Hundreds of people came together to pray with the Smiths at Hillcrest Covenant Church the evening Kelsey’s body was found. Missey recalls thousands more attending the visitation service a few days later. In the days that followed, phone calls, cards and donations poured in from all over the country as people sought to demonstrate their love for Kelsey and the Smith family.

Writer’s note: In honor of Kelsey’s life, and her ultimate fight against her abductor, the murderer’s name is never spoken in the Smith family. This article will honor that standard. 

The assailant who took Kelsey’s life, a 26-year-old white male, had no priors as an adult but did demonstrate some disturbing violent tendencies as a youth. Video footage showed the man stalking Kelsey throughout the store. He continued tracking her in the parking lot where he tackled and then abducted her at gunpoint in her own car. Surveillance cameras showed that the abduction took just 16 seconds. 

The man initially denied having any contact with Kelsey. Only after his fingerprints were discovered in her car did he admit to abducting, raping, and murdering her.  In September of 2008, Johnson County District Attorney Phill Kline prosecuted the case and secured a conviction for aggravated kidnapping and pre-meditated capital murder. The perpetrator is now serving a life-sentence without the opportunity for parole in Hutchinson, Kansas.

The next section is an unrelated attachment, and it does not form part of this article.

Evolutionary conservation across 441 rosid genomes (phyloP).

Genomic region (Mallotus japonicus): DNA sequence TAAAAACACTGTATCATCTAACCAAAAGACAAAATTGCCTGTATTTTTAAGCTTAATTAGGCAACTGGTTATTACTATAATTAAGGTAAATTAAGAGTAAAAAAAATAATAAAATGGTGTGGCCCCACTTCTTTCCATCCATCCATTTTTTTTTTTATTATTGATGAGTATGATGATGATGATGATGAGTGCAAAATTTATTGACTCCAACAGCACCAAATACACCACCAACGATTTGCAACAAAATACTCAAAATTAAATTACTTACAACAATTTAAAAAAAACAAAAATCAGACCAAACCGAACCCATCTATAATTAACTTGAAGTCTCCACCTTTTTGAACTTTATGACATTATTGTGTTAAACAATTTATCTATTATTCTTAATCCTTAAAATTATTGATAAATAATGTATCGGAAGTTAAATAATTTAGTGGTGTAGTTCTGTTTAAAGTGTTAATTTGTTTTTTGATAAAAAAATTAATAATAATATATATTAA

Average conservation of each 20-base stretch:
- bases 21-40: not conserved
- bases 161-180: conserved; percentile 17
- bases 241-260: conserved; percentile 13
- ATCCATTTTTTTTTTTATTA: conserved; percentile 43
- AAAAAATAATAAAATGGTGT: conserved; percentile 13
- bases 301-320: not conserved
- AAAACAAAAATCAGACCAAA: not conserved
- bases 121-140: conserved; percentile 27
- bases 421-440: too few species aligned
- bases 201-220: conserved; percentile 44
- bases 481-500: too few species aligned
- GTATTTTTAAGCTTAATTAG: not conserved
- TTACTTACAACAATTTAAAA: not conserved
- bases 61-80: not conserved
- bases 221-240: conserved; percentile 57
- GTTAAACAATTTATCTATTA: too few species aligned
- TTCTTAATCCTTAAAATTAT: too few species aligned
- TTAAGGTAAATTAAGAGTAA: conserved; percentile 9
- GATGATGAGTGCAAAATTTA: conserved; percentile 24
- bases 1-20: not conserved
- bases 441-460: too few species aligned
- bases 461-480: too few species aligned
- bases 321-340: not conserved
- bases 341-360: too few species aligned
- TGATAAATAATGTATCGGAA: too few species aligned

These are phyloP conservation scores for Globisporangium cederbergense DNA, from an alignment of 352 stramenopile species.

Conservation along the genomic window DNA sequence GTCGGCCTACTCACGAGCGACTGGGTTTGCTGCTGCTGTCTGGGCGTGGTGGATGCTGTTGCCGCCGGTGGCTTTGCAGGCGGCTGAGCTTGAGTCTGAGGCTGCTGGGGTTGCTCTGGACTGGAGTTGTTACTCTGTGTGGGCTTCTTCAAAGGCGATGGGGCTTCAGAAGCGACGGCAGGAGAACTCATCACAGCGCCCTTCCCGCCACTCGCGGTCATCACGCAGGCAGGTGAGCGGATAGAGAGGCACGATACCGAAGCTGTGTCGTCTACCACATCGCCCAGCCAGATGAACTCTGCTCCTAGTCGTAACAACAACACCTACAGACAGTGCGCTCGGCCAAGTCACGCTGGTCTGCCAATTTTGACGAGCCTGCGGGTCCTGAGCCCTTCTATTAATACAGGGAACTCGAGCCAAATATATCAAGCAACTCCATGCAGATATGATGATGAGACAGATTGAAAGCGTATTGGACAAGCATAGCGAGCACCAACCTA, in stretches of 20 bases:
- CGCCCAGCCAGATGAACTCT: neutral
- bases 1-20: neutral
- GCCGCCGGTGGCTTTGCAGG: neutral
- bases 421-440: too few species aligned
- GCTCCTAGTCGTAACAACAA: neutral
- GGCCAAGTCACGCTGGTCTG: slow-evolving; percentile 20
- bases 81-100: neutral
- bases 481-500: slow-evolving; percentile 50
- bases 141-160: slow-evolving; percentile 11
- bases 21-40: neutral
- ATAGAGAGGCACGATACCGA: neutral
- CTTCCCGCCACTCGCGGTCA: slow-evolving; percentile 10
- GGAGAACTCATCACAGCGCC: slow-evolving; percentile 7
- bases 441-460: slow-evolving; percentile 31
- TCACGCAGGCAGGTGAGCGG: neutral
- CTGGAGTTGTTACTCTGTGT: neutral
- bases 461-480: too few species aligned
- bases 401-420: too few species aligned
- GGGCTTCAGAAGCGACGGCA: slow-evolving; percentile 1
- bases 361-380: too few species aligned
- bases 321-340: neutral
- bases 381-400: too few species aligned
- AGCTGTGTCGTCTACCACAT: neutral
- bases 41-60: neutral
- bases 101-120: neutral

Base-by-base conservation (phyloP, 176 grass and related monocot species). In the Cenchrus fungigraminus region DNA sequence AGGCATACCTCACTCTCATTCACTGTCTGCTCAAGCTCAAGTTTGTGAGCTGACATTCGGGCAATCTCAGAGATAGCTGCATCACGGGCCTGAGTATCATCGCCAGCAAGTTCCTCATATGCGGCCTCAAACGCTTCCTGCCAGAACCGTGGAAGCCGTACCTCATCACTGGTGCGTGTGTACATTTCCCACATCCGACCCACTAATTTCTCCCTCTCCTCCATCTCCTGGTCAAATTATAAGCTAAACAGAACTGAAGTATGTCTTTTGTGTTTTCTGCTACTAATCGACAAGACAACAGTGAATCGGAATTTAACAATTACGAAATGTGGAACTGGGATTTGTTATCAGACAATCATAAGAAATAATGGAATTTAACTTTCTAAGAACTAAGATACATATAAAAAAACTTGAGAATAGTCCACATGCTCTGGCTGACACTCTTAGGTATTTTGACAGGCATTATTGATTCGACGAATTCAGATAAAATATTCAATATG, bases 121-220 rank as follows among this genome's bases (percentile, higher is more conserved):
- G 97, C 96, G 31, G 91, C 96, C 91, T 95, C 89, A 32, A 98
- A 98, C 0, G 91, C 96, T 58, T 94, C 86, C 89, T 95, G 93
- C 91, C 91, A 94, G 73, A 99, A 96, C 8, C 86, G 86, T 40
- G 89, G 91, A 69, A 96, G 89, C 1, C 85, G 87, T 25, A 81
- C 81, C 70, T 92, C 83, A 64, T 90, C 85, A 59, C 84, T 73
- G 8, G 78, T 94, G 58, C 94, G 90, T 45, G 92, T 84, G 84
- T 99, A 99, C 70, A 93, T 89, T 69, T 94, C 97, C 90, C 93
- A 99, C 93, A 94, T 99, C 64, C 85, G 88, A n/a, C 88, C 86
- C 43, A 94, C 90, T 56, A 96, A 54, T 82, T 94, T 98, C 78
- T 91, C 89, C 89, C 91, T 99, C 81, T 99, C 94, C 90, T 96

Making a Difference for Kelsey

In the days following the funeral, Missey reached out to an acquaintance who’d been through a very similar experience and who had started a non-profit in his daughter’s honor. “There’s a camaraderie [among those of us] who have been to hell and back,” Missey says. The friend encouraged the Smiths to start a foundation in Kelsey’s honor, hinting that just as he had, they too, would “find [their] passion” in a new labor of love.